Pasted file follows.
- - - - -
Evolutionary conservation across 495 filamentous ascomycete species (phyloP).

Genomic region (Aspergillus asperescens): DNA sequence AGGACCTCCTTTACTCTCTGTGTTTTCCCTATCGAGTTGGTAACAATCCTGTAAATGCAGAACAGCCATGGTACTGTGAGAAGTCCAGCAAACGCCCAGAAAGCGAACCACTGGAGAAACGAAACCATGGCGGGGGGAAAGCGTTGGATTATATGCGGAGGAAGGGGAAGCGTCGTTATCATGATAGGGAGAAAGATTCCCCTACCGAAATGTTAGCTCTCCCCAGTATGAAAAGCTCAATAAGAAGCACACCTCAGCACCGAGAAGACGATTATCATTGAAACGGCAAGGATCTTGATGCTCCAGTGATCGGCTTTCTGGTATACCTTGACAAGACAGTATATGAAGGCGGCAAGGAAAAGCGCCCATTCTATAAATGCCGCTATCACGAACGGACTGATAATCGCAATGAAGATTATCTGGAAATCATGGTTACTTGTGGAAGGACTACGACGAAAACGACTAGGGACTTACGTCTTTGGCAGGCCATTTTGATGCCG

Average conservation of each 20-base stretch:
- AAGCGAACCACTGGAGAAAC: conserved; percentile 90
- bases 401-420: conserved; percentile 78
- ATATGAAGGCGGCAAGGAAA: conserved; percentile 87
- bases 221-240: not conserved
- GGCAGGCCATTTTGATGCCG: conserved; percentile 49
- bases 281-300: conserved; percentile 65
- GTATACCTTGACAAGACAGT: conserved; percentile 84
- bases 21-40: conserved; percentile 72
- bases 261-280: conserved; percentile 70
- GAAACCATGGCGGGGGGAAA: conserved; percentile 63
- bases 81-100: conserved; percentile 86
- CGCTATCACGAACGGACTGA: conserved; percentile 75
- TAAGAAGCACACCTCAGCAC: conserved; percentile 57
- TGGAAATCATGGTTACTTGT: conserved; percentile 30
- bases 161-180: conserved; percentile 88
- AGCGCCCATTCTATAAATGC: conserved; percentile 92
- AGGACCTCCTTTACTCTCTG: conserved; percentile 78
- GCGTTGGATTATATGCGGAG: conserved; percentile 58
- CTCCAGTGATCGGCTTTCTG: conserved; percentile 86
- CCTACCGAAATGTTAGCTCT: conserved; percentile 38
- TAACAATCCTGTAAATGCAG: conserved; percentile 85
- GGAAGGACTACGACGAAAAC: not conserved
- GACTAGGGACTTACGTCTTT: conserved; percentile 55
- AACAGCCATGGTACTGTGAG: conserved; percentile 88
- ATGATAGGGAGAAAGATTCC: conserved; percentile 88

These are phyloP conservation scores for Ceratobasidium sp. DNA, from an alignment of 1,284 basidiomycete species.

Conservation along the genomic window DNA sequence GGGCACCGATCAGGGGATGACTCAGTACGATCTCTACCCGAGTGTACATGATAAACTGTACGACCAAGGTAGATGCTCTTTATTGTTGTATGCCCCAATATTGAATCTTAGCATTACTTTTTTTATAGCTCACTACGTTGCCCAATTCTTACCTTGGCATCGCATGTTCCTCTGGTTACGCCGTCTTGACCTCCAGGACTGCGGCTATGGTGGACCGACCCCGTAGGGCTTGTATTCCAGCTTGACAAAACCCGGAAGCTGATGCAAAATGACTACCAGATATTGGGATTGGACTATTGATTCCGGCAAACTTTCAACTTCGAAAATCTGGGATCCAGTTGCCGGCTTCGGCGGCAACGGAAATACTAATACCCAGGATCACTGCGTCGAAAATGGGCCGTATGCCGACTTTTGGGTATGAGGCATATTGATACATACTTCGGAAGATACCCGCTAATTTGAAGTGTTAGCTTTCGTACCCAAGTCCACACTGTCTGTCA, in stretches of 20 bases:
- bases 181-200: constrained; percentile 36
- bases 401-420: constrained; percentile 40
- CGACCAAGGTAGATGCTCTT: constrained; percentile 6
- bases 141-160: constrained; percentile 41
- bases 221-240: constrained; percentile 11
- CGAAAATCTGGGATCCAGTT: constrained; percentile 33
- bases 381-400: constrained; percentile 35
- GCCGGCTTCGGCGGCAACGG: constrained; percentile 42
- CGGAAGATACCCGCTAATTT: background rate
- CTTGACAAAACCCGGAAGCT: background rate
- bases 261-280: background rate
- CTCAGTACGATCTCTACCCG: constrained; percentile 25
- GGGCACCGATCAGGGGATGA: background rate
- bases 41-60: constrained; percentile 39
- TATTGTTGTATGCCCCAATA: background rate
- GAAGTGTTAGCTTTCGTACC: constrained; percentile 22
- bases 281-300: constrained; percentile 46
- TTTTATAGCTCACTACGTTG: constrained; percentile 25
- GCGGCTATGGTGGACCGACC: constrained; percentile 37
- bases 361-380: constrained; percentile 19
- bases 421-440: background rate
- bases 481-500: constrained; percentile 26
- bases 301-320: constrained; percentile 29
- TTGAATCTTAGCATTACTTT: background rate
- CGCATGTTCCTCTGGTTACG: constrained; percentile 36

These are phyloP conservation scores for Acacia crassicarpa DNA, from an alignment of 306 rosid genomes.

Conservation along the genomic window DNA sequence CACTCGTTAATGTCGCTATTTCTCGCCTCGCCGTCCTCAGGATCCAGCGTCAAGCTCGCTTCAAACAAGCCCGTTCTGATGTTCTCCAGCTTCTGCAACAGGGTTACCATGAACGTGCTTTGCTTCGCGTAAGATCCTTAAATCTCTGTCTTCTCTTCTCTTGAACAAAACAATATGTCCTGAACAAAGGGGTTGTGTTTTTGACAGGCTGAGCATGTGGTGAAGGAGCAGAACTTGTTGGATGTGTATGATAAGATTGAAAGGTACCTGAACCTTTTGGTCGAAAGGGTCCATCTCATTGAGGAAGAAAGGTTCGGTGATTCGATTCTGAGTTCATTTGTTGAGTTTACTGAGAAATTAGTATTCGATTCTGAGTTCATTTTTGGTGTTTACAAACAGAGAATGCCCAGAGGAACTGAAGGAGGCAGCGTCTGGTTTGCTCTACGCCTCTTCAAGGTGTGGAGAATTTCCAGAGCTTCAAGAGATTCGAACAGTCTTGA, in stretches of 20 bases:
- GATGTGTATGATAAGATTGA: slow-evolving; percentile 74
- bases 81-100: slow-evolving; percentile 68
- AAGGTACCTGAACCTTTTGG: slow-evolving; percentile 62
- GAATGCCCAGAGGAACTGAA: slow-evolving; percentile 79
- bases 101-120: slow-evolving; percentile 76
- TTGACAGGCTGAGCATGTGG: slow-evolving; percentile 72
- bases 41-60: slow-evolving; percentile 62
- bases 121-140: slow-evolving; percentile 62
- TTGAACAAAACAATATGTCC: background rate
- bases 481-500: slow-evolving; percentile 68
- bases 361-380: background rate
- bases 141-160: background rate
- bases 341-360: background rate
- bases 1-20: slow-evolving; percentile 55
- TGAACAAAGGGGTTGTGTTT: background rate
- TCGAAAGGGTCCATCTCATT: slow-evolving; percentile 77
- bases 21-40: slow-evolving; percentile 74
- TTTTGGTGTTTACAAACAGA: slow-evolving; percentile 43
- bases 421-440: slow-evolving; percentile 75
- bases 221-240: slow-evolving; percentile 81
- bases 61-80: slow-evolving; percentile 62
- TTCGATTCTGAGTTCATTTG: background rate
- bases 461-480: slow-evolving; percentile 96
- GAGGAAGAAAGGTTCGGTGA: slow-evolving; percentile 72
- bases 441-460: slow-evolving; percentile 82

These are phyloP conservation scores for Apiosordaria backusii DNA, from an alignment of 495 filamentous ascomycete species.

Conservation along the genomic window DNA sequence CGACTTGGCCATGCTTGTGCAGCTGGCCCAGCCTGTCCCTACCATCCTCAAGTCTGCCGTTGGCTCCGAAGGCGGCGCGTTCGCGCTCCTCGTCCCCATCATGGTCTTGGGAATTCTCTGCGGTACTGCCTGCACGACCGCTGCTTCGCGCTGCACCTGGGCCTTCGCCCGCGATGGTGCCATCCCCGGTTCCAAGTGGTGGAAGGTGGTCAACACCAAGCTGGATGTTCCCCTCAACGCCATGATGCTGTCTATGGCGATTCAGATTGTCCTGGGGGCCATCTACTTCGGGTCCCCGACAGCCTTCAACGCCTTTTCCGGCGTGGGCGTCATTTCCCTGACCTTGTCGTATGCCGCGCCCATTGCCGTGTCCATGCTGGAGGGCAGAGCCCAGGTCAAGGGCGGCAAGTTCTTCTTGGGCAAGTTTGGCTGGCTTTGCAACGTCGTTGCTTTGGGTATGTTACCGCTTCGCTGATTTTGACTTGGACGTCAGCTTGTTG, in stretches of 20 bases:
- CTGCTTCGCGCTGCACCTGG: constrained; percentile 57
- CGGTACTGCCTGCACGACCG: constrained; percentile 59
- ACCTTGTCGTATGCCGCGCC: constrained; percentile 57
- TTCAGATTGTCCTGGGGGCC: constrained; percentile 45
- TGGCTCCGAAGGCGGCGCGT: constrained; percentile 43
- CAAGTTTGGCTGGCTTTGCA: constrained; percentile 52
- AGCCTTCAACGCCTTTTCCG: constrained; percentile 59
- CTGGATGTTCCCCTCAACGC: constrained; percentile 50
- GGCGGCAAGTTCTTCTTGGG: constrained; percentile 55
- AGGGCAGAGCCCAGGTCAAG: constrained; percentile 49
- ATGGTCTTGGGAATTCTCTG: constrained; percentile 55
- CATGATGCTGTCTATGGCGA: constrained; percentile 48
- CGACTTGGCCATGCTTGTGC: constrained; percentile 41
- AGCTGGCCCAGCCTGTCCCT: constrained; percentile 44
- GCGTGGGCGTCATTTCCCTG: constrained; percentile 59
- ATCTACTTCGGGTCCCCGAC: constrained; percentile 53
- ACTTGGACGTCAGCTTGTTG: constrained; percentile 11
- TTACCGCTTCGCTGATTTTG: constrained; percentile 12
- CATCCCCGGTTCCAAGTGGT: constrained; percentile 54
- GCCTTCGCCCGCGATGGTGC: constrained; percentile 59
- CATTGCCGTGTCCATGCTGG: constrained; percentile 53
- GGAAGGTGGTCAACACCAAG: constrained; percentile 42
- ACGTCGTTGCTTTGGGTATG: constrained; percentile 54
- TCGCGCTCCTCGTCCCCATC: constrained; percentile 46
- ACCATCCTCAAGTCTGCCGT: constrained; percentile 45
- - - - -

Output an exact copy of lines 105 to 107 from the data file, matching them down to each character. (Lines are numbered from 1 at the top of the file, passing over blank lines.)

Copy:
- CATTGCCGTGTCCATGCTGG: constrained; percentile 53
- GGAAGGTGGTCAACACCAAG: constrained; percentile 42
- ACGTCGTTGCTTTGGGTATG: constrained; percentile 54